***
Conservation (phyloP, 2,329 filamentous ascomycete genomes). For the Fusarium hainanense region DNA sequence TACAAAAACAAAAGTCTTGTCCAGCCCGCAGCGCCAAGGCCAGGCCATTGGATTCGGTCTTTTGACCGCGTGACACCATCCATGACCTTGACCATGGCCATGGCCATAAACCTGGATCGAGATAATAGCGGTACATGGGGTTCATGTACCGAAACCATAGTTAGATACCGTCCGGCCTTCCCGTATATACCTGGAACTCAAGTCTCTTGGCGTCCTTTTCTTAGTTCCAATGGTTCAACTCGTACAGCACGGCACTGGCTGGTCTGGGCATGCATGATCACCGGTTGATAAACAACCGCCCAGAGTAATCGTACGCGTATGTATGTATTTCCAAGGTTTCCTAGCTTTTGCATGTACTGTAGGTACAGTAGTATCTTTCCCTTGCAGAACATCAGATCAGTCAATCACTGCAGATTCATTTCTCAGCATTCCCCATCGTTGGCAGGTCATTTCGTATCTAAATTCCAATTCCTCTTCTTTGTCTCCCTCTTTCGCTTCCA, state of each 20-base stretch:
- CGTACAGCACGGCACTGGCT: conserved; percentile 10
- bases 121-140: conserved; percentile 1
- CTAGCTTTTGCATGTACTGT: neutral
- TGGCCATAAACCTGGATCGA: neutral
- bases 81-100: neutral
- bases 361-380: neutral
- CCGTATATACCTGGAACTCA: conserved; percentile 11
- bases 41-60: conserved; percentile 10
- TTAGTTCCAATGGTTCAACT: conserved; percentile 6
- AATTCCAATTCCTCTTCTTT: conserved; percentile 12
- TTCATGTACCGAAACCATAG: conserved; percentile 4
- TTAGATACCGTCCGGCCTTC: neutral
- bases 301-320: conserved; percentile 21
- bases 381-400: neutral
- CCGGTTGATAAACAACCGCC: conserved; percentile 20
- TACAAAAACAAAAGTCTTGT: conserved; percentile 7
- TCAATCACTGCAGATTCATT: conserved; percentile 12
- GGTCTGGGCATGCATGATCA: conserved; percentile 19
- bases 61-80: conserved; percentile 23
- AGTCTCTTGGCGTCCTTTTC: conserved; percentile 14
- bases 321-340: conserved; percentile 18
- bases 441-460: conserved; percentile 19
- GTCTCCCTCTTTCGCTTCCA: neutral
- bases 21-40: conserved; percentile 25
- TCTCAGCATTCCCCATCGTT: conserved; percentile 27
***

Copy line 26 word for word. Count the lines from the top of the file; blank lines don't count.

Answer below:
- TCTCAGCATTCCCCATCGTT: conserved; percentile 27